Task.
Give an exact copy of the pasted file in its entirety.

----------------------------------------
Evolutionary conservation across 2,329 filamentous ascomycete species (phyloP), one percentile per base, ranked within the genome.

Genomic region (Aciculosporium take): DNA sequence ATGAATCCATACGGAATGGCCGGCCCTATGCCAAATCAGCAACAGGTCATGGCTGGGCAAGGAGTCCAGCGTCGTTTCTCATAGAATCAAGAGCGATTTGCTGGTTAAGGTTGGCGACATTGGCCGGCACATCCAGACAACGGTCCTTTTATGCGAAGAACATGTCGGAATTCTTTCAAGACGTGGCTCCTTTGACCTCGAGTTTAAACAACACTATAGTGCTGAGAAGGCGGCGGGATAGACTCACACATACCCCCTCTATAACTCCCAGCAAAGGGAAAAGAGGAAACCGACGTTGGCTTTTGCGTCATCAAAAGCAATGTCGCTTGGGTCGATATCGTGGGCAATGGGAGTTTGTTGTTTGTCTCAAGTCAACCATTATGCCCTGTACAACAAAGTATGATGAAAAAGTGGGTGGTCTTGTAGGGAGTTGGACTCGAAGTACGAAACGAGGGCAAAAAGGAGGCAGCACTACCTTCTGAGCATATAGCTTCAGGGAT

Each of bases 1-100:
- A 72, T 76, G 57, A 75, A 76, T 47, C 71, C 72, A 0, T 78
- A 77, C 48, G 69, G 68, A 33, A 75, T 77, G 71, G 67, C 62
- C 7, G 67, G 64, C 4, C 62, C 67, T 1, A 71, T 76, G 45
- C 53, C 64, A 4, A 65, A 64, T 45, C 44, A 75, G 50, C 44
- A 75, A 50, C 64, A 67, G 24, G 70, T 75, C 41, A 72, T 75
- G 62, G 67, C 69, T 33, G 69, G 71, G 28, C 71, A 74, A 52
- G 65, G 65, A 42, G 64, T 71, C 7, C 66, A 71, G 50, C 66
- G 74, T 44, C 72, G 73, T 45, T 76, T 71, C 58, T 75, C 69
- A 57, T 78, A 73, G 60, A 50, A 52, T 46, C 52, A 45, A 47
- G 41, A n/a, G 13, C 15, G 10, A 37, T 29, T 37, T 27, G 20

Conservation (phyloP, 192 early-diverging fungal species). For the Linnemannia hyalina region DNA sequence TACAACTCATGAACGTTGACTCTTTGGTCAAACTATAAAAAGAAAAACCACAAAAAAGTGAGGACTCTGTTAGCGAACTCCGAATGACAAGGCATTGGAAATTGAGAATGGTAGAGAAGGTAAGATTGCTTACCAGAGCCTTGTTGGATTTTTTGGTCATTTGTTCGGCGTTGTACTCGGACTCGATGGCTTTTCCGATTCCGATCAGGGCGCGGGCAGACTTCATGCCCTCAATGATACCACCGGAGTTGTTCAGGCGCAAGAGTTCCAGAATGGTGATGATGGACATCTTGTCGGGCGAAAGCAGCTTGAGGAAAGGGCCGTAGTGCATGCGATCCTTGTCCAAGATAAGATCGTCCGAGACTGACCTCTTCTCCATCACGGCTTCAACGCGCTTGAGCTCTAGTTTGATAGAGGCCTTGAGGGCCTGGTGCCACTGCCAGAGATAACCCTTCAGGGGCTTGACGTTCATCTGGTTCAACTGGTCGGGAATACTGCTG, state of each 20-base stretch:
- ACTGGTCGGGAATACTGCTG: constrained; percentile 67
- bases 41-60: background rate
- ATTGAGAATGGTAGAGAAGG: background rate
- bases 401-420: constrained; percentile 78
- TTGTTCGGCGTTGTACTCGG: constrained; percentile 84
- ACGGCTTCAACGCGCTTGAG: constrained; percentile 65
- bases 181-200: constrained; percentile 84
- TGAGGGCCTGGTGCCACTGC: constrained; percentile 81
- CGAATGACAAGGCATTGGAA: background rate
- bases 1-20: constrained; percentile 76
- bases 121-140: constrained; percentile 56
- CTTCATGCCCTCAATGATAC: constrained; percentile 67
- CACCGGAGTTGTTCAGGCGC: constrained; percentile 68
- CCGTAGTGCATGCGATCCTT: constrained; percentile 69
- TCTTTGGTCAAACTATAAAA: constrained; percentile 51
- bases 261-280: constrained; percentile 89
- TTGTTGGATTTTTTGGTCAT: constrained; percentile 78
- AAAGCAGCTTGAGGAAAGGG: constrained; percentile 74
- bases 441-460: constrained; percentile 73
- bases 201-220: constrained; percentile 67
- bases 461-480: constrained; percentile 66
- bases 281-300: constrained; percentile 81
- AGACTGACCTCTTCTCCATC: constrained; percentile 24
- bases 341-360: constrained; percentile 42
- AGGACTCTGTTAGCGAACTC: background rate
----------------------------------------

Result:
Evolutionary conservation across 2,329 filamentous ascomycete species (phyloP), one percentile per base, ranked within the genome.

Genomic region (Aciculosporium take): DNA sequence ATGAATCCATACGGAATGGCCGGCCCTATGCCAAATCAGCAACAGGTCATGGCTGGGCAAGGAGTCCAGCGTCGTTTCTCATAGAATCAAGAGCGATTTGCTGGTTAAGGTTGGCGACATTGGCCGGCACATCCAGACAACGGTCCTTTTATGCGAAGAACATGTCGGAATTCTTTCAAGACGTGGCTCCTTTGACCTCGAGTTTAAACAACACTATAGTGCTGAGAAGGCGGCGGGATAGACTCACACATACCCCCTCTATAACTCCCAGCAAAGGGAAAAGAGGAAACCGACGTTGGCTTTTGCGTCATCAAAAGCAATGTCGCTTGGGTCGATATCGTGGGCAATGGGAGTTTGTTGTTTGTCTCAAGTCAACCATTATGCCCTGTACAACAAAGTATGATGAAAAAGTGGGTGGTCTTGTAGGGAGTTGGACTCGAAGTACGAAACGAGGGCAAAAAGGAGGCAGCACTACCTTCTGAGCATATAGCTTCAGGGAT

Each of bases 1-100:
- A 72, T 76, G 57, A 75, A 76, T 47, C 71, C 72, A 0, T 78
- A 77, C 48, G 69, G 68, A 33, A 75, T 77, G 71, G 67, C 62
- C 7, G 67, G 64, C 4, C 62, C 67, T 1, A 71, T 76, G 45
- C 53, C 64, A 4, A 65, A 64, T 45, C 44, A 75, G 50, C 44
- A 75, A 50, C 64, A 67, G 24, G 70, T 75, C 41, A 72, T 75
- G 62, G 67, C 69, T 33, G 69, G 71, G 28, C 71, A 74, A 52
- G 65, G 65, A 42, G 64, T 71, C 7, C 66, A 71, G 50, C 66
- G 74, T 44, C 72, G 73, T 45, T 76, T 71, C 58, T 75, C 69
- A 57, T 78, A 73, G 60, A 50, A 52, T 46, C 52, A 45, A 47
- G 41, A n/a, G 13, C 15, G 10, A 37, T 29, T 37, T 27, G 20

Conservation (phyloP, 192 early-diverging fungal species). For the Linnemannia hyalina region DNA sequence TACAACTCATGAACGTTGACTCTTTGGTCAAACTATAAAAAGAAAAACCACAAAAAAGTGAGGACTCTGTTAGCGAACTCCGAATGACAAGGCATTGGAAATTGAGAATGGTAGAGAAGGTAAGATTGCTTACCAGAGCCTTGTTGGATTTTTTGGTCATTTGTTCGGCGTTGTACTCGGACTCGATGGCTTTTCCGATTCCGATCAGGGCGCGGGCAGACTTCATGCCCTCAATGATACCACCGGAGTTGTTCAGGCGCAAGAGTTCCAGAATGGTGATGATGGACATCTTGTCGGGCGAAAGCAGCTTGAGGAAAGGGCCGTAGTGCATGCGATCCTTGTCCAAGATAAGATCGTCCGAGACTGACCTCTTCTCCATCACGGCTTCAACGCGCTTGAGCTCTAGTTTGATAGAGGCCTTGAGGGCCTGGTGCCACTGCCAGAGATAACCCTTCAGGGGCTTGACGTTCATCTGGTTCAACTGGTCGGGAATACTGCTG, state of each 20-base stretch:
- ACTGGTCGGGAATACTGCTG: constrained; percentile 67
- bases 41-60: background rate
- ATTGAGAATGGTAGAGAAGG: background rate
- bases 401-420: constrained; percentile 78
- TTGTTCGGCGTTGTACTCGG: constrained; percentile 84
- ACGGCTTCAACGCGCTTGAG: constrained; percentile 65
- bases 181-200: constrained; percentile 84
- TGAGGGCCTGGTGCCACTGC: constrained; percentile 81
- CGAATGACAAGGCATTGGAA: background rate
- bases 1-20: constrained; percentile 76
- bases 121-140: constrained; percentile 56
- CTTCATGCCCTCAATGATAC: constrained; percentile 67
- CACCGGAGTTGTTCAGGCGC: constrained; percentile 68
- CCGTAGTGCATGCGATCCTT: constrained; percentile 69
- TCTTTGGTCAAACTATAAAA: constrained; percentile 51
- bases 261-280: constrained; percentile 89
- TTGTTGGATTTTTTGGTCAT: constrained; percentile 78
- AAAGCAGCTTGAGGAAAGGG: constrained; percentile 74
- bases 441-460: constrained; percentile 73
- bases 201-220: constrained; percentile 67
- bases 461-480: constrained; percentile 66
- bases 281-300: constrained; percentile 81
- AGACTGACCTCTTCTCCATC: constrained; percentile 24
- bases 341-360: constrained; percentile 42
- AGGACTCTGTTAGCGAACTC: background rate